A year after Parkland, Iowa City School District members speak out on Iowa gun legislation
A year after the tragic mass shooting in Parkland, members of the Iowa City community voice concerns about legislation currently in the Iowa legislature that could potentially loosen gun laws.
February 14, 2019
A year ago to the date, 17 people were fatally shot at the hands of a gunman with an AR-15 semiautomatic rifle at Marjory Stoneman Douglas High school in Parkland, Florida.
The tragedy sparked a series of national protests, and in Iowa City, high-school students led a walkout and a march on the Pentacrest. Now, a year later, Iowa schools are implementing active-shooter drills and additional safety measures.
Faculty and students in the Iowa City School District question if those measures are enough.
“Hearing over and over again that people were being killed at schools or churches, concerts, and nothing was happening — it was just the most profound thing to imagine that this was something else that we were going to accept,” said City High junior Esti Brady, a founding member of Students Against School Shootings.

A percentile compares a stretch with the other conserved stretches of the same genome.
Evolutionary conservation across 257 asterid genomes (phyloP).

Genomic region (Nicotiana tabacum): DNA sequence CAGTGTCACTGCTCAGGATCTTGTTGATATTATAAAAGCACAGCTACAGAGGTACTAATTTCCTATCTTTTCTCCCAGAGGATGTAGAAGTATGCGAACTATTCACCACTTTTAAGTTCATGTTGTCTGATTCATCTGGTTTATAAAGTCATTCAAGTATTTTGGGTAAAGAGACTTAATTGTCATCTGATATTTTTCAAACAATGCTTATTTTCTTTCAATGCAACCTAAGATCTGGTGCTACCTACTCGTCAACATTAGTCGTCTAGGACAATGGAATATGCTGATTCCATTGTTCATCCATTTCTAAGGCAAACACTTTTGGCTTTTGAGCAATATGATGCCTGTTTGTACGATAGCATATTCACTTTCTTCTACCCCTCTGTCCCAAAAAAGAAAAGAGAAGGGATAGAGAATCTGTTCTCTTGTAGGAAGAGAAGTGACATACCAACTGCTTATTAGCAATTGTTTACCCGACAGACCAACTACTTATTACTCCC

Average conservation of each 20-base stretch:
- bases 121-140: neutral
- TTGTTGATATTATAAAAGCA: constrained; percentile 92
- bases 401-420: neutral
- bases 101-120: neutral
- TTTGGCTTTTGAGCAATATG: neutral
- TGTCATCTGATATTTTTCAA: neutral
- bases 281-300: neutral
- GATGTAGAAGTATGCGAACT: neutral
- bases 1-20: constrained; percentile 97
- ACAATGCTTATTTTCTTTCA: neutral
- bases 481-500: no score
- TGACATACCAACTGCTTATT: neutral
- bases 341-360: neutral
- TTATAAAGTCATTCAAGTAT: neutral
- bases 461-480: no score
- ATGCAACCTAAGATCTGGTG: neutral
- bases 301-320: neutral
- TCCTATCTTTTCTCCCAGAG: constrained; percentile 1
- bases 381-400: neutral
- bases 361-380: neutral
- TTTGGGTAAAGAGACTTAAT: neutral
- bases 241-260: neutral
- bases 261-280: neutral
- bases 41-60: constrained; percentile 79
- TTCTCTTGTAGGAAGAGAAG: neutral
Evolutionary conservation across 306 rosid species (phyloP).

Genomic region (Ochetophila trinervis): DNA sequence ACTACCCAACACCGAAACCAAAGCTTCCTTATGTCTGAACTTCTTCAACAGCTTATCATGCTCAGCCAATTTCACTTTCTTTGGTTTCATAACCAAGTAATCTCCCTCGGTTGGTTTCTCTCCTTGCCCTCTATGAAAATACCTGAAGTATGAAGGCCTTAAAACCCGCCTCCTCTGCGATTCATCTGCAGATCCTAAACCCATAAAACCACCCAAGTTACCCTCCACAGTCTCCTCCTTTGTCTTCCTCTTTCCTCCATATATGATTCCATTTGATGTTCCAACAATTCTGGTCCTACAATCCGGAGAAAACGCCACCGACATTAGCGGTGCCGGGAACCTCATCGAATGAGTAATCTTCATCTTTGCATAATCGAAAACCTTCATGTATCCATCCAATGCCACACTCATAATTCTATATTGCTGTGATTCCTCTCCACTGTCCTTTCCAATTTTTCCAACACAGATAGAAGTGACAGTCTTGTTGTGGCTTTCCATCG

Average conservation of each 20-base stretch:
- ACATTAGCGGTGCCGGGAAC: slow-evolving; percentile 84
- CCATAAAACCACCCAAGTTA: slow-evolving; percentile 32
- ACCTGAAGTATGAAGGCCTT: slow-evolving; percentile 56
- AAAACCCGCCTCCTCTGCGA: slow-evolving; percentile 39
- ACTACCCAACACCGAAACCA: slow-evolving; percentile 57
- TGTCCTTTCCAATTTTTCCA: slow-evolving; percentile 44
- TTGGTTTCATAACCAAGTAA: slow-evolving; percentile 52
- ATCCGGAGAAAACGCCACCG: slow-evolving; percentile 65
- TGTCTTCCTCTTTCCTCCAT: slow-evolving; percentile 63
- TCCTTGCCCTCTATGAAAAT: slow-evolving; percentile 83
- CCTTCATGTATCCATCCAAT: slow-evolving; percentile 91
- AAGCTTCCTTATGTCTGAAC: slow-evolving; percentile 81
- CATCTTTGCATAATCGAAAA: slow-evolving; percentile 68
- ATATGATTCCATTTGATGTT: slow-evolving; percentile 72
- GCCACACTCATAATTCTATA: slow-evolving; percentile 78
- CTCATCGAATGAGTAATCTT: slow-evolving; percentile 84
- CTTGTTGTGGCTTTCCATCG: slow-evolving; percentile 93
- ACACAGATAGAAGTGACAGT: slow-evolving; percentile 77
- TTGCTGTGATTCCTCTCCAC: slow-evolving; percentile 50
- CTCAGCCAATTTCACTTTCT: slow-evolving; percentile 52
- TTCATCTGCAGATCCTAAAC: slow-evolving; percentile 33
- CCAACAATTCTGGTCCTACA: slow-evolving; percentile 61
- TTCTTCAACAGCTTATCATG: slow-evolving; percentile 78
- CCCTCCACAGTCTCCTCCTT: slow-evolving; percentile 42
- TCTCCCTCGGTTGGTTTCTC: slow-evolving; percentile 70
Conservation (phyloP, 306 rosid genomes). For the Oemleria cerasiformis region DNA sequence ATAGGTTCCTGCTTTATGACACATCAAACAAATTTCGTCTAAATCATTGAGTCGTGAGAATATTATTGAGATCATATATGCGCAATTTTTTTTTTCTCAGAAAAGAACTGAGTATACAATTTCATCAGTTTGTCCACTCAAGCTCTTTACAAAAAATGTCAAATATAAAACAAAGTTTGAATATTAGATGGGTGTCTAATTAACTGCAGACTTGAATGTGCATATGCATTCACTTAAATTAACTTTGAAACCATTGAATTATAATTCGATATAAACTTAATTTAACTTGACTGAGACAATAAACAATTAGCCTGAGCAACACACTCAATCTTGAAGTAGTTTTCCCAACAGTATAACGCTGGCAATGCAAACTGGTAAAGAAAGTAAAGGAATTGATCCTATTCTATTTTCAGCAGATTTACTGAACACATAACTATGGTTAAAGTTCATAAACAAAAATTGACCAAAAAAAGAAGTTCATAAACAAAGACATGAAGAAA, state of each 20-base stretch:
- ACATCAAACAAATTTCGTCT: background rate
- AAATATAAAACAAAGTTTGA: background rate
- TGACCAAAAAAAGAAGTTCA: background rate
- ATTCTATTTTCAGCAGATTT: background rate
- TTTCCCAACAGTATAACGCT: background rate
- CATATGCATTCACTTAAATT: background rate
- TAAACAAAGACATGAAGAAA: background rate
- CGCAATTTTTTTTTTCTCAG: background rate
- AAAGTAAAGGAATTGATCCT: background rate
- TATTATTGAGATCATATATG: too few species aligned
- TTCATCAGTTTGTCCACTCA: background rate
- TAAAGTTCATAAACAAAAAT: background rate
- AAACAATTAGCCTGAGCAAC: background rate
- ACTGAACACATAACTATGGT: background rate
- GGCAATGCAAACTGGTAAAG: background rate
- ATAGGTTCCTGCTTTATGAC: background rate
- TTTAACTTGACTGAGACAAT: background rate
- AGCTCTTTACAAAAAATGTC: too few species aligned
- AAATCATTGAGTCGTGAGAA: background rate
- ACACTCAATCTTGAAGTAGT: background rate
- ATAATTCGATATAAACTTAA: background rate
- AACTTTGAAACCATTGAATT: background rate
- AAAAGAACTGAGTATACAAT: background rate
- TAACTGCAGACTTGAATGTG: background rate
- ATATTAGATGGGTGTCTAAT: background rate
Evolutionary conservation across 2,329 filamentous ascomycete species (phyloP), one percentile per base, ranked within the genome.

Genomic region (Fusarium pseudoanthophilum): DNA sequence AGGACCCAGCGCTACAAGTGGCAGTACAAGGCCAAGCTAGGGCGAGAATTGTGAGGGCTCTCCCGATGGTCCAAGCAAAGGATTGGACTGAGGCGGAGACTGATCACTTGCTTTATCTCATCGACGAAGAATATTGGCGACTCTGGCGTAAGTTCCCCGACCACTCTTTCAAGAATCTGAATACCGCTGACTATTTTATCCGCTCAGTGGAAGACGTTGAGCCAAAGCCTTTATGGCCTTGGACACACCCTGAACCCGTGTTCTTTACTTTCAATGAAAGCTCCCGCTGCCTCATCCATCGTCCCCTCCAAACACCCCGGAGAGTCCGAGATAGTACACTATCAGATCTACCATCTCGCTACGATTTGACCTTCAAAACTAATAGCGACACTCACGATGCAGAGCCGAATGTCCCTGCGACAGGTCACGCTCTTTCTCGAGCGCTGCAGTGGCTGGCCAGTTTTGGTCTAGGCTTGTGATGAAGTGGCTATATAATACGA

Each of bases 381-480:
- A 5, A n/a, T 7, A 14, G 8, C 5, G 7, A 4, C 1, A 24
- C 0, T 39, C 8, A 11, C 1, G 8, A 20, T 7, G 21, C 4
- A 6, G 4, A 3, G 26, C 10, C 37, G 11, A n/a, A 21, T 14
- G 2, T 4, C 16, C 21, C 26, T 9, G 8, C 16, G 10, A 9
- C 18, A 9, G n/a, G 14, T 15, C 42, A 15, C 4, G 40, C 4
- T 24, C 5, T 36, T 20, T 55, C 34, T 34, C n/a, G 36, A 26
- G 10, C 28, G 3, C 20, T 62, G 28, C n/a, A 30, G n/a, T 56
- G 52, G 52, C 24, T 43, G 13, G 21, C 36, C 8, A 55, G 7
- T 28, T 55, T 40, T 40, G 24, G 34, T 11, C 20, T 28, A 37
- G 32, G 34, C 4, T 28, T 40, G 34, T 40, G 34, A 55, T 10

School District employees say proposed legislation that could loosen some Iowa gun laws could be detrimental to safety, and they said there is a need for more funding and support for additional safety programs.
Iowa City School Superintendent Stephen Murley said he has a problem with numerous proposed pieces of legislation that would make it legal for individuals to carry loaded firearms on school property. It is currently illegal without special permission from a school district.
The legislation is aimed at parents who may be in a profession that requires them to have firearms — under the proposal, they could legally have firearms in their vehicles when dropping off their children at school.
“I would prefer to keep all guns off campus,” Murley said. “We don’t have them in Iowa City, but unless it’s a school resource officer who’s been invited into the school by the School Board, I would say no.”